With reference to FIGS. 10-11, patient 60 treatment would proceed along the following lines: the patient 60 is imaged on the above-identified Mirror II aesthetic imaging system, capturing the patient's face 62 within a digital grid 64, only a portion of which is illustrated, of the computer associated with the aesthetic imaging system. The patient 60 is then considered in connection with the x-y coordinates of each pixel, or of an arbitrarily large or small group of neighboring pixels 65, within the digital image of the face 62. An ultrasound transducer 30 of the type described in any of the above-identified patents, or a linear array of such transducers 66 is indexed across the face 62, for example, from forehead 68 to chin 70 or from chin 70 to forehead 68, recording the depth to the reticular dermis 36 within each pixel or group of neighboring pixels 65 of the patient's face 62 as captured in the digital grid 64. The process controller 34 of the system stores the tissue 36 depths with their respective locations on the grid 64. It then relays this depth information to the laser orienting system and to the laser power controller 48 which then controls the laser 50, or a linear array of 50' of, for example, 3 mm spot delivery lasers 50, both in terms of its focal point and power to expose the points on the grid 64 to appropriate power level laser exposure to achieve treatment of the reticular dermis 36.
1. An apparatus comprising an ultrasound transducer, a coupler for coupling ultrasound emitted by the transducer to the surface of the skin of a patient, the transducer receiving echoes from the patient's skin and structure beneath the patient's skin, a memory for storing data related to the received echoes and the locations of the ultrasound transducer adjacent the patient's skin at which the echoes were received, a laser source, and a controller for exciting the ultrasound transducer, for providing the data related to the received echoes and locations to the memory, for converting the received echoes into a laser power necessary to affect the structure to which the stored data relates, and for exciting the laser source at the laser power necessary to affect the structure to which the stored data relates.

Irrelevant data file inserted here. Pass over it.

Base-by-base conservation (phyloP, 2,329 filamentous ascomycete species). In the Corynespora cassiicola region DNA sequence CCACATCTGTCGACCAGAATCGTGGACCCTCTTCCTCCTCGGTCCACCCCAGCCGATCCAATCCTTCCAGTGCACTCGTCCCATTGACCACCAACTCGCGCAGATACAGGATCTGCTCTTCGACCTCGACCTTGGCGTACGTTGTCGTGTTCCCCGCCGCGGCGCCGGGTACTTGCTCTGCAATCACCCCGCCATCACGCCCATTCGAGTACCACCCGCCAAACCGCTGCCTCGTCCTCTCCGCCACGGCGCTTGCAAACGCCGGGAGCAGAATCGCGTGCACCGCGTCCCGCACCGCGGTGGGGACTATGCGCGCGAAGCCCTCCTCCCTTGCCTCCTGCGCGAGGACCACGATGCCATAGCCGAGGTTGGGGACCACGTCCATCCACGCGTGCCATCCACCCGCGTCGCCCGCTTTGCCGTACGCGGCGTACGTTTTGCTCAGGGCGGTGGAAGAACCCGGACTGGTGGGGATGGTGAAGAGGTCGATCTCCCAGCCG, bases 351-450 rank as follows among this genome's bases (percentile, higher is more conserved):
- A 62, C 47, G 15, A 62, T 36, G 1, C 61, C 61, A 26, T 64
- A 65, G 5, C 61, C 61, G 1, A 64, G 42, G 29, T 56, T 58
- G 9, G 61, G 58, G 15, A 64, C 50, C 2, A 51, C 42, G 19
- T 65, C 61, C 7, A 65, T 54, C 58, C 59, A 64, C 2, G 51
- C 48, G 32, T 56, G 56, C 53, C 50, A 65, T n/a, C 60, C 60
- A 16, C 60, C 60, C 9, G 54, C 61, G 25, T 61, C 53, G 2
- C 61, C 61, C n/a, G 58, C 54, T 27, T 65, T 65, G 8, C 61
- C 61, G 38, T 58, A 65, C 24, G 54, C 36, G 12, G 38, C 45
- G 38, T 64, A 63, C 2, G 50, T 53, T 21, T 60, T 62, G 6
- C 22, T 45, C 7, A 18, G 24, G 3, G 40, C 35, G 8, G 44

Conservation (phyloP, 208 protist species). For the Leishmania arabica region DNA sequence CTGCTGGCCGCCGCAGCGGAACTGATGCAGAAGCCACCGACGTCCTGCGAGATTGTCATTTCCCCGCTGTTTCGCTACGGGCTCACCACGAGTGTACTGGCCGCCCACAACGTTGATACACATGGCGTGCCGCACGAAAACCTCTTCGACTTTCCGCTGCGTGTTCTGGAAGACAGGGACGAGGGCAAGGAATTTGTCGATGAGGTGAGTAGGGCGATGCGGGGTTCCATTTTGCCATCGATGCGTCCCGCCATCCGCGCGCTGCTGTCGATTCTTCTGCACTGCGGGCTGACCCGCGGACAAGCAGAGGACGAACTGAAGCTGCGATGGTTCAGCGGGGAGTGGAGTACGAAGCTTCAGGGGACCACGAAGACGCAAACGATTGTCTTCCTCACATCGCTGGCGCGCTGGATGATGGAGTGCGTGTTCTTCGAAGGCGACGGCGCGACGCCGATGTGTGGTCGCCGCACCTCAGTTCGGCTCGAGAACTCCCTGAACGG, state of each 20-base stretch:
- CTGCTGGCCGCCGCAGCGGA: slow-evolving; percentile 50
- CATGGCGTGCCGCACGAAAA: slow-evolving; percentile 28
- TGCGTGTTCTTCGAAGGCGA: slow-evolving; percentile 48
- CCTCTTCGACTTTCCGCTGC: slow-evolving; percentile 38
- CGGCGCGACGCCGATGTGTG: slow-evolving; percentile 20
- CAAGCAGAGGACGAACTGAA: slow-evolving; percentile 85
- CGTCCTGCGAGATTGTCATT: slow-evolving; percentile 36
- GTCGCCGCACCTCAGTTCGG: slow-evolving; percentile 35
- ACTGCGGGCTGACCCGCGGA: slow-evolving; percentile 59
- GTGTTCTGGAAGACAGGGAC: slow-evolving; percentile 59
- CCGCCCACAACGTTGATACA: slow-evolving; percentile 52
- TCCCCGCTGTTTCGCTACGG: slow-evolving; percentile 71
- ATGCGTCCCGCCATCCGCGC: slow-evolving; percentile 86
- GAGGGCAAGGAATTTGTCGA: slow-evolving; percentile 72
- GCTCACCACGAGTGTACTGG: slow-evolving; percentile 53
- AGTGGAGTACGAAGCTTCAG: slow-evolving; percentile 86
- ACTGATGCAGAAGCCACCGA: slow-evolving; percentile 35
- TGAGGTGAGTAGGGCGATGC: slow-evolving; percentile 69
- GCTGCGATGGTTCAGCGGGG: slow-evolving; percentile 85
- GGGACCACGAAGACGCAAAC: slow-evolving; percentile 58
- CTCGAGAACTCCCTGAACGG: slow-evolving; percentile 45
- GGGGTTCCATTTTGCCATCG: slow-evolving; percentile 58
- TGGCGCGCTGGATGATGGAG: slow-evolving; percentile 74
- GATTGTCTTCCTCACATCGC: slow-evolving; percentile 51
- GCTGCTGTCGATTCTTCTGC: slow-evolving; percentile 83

2. The apparatus of claim 1 wherein the controller further controls the location of the ultrasound transducer.
3. The apparatus of claim 2 wherein the controller further controls the location of the laser source.
4. The apparatus of claim 1 wherein the controller further controls the location of the laser source.
5. The apparatus of claim 1 further comprising a monitor for observing the location of the ultrasound transducer relative to the patient's skin.
6. The apparatus of claim 1 further comprising a monitor for observing the location of the laser source relative to the patient's skin.
7. The apparatus of claim 2 further comprising a monitor for observing the location of the ultrasound transducer relative to the patient's skin.
8. The apparatus of claim 2 further comprising a monitor for observing the location of the laser source relative to the patient's skin.
9. The apparatus of claim 3 further comprising a monitor for observing the location of the ultrasound transducer relative to the patient's skin.
10. The apparatus of claim 3 further comprising a monitor for observing the location of the laser source relative to the patient's skin.
11. The apparatus of claim 4 further comprising a monitor for observing the location of the ultrasound transducer relative to the patient's skin.
12. The apparatus of claim 4 further comprising a monitor for observing the location of the laser source relative to the patient's skin.
U.S. Patent Documents
|4973848||November 27, 1990||Kolobanov et al.|
|5254112||October 19, 1993||Sinofsky et al.|
|5464013||November 7, 1995||Lemelson|
- "IEEE 1989 Ultrasonics Symposium Proceedings," sponsored by the Ultrasonics Ferroelectric and Frequency Control Society, Oct. 3-6, 1989, Le Grand Hotel, Montreal, Quebec, Canada; B. R. McAvoy, Editor.